In a published opinion dated July 14, 2020, the U.S. Court of Appeals for the Fourth Circuit upheld a trial court’s denial of qualified immunity for two federal officers who had been sued for unlawfully detaining a Black Secret Service Agent, without cause, while he was on duty preparing to join a Secret Service motorcade.

Relman Colfax represents Special Agent Nathaniel Hicks, who has sued U.S. Park Police Officers Gerald Ferreyra and Brian Phillips for violations of his clearly established Fourth Amendment rights. The lawsuit alleges that, on the morning of July 11, 2015, the officers unlawfully detained Agent Hicks on two separate occasions without probable cause or reasonable suspicion while he awaited a Secret Service motorcade.  The U.S. Supreme Court has recognized such a cause of action since its 1971 opinion in Bivens v. Six Unknown Named Agents of Federal Bureau of Narcotics.

Following discovery, the officers moved for summary judgment on the Bivens claim. U.S. District Judge Paul W. Grimm denied the motion on June 10, 2019, finding that the officers were not entitled to qualified immunity at the summary judgment stage because a trier of fact could conclude both that the officers’ behavior violated the Fourth Amendment and that these constitutional violations were clearly established.

Writing for a unanimous panel, Judge Pamela Harris affirmed the district court’s denial of summary judgment. The decision establishes—for the first time—that officers may not argue that a lower court’s ruling constituted an improper extension of Bivens when they failed to make the argument in front of the lower court. The court rejected the officers’ claim that their arguments under Ziglar v. Abbasi, 137 S. Ct. 1843 (2017), were non-waivable, reasoning that the officers’ arguments around the availability of a Bivens remedy did not qualify for the “narrow” category of non-waivable issues under Fourth Circuit law.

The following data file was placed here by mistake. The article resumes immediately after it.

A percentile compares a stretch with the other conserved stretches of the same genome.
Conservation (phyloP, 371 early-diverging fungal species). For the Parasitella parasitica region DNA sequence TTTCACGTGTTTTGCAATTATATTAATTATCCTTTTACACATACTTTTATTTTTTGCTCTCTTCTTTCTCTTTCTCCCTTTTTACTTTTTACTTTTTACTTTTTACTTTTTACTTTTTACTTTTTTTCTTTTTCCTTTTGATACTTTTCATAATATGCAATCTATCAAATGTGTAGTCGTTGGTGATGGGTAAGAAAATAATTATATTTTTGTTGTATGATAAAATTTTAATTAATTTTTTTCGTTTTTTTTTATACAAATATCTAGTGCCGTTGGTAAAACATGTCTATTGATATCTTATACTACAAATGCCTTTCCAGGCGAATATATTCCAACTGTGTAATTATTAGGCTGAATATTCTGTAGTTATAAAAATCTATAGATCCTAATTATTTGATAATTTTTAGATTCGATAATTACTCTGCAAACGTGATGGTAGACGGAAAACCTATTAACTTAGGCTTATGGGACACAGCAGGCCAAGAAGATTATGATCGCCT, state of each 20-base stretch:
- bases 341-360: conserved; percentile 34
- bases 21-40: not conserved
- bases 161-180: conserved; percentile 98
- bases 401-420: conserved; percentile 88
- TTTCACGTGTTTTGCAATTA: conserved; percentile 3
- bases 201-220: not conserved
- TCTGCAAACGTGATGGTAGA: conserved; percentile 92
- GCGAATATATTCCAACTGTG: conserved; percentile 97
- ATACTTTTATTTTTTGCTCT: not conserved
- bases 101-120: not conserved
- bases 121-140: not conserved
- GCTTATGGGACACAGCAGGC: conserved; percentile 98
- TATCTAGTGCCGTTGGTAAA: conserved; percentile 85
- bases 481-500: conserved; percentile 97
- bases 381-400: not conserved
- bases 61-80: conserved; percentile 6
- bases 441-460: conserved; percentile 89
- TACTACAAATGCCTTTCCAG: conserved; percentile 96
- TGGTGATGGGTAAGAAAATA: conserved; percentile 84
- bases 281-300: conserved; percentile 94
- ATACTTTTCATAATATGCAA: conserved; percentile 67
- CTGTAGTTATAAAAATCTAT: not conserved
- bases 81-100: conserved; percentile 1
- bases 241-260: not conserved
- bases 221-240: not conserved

In addition, the appeals court noted that no fundamental miscarriage of justice resulted from its decision not to hear the officers’ argument under Abbasi that Agent Hicks’s cause of action constituted a Bivens extension. To the contrary, it observed, “along every dimension the Supreme Court has identified as relevant to the inquiry, this case appears to represent not an extension of Bivens so much as a replay: Just as in Bivens, Hicks seeks to hold accountable line-level agents of a federal criminal law enforcement agency, for violations of the Fourth Amendment, committed in the course of a routine law-enforcement action.” The court also found that it lacked jurisdiction to address the officers’ remaining arguments because they improperly asked the court to re-assess the district court’s review of the factual record.

A trial date has been set for the fall of 2020.

Relman Colfax's litigation team is led by Jia Cobb, Yiyang Wu, Angela Groves, Brittany Lee, and Olivia Fritz. Click here to review the Fourth Circuit opinion.

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